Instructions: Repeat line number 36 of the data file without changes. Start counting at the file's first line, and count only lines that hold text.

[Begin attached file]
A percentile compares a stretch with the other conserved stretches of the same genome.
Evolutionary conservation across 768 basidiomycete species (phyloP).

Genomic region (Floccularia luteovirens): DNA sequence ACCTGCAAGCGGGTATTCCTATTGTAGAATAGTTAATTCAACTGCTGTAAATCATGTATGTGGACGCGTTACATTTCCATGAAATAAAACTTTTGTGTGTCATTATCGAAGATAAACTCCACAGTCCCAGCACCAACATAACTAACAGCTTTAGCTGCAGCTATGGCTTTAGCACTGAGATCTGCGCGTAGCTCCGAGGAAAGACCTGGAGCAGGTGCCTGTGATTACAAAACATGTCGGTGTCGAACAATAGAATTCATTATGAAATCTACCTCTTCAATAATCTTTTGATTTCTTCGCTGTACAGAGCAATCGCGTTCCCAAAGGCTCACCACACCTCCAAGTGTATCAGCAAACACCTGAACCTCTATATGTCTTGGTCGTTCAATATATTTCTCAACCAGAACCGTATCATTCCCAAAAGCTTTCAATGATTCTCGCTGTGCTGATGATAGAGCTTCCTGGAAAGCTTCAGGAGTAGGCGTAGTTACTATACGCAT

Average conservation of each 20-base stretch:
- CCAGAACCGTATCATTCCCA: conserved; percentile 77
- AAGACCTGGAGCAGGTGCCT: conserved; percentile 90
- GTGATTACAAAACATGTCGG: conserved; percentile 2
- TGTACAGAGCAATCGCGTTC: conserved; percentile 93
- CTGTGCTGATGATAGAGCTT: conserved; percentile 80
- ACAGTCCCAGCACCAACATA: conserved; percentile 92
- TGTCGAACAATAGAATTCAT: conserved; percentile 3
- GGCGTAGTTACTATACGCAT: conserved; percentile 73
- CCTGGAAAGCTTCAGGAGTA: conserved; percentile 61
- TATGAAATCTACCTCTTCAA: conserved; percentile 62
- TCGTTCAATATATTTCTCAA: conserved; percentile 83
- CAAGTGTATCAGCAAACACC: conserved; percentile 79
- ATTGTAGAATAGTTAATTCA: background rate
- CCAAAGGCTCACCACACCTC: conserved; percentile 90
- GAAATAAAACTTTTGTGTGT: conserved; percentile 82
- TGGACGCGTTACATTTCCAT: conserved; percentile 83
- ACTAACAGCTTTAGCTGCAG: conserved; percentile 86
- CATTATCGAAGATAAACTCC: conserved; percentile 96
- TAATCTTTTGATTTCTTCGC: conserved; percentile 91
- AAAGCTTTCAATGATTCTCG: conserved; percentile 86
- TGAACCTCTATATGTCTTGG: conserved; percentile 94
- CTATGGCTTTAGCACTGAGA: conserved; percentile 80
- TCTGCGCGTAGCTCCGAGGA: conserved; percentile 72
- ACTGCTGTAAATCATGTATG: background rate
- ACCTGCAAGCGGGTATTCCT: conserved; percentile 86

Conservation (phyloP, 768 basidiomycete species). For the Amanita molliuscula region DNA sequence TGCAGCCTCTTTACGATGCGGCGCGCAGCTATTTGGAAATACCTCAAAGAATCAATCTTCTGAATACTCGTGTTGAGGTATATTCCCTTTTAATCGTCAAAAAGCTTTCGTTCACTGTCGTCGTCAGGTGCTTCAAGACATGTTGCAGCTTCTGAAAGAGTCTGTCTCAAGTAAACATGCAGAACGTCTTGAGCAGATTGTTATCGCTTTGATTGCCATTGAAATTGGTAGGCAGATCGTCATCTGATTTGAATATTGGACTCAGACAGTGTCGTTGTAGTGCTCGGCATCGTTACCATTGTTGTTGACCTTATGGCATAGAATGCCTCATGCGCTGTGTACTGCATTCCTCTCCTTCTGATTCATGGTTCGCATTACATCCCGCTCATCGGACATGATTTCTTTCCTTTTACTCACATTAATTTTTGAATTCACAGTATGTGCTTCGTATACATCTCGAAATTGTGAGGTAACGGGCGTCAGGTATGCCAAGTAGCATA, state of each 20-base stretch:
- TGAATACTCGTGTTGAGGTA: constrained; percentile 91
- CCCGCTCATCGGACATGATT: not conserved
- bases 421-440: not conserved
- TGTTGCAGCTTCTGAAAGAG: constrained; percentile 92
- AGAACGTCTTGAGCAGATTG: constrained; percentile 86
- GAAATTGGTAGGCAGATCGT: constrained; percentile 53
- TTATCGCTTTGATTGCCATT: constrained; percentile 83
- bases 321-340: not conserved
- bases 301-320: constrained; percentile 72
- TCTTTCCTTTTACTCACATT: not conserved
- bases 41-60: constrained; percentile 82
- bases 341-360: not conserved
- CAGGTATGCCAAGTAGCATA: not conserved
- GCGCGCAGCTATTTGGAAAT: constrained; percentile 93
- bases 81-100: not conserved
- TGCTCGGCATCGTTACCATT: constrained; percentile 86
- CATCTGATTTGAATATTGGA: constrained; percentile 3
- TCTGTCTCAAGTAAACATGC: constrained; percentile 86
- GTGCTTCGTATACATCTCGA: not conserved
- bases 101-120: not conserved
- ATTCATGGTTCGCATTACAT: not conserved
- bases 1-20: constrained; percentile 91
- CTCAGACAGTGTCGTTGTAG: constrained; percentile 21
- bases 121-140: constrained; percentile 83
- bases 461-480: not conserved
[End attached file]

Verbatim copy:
- GAAATTGGTAGGCAGATCGT: constrained; percentile 53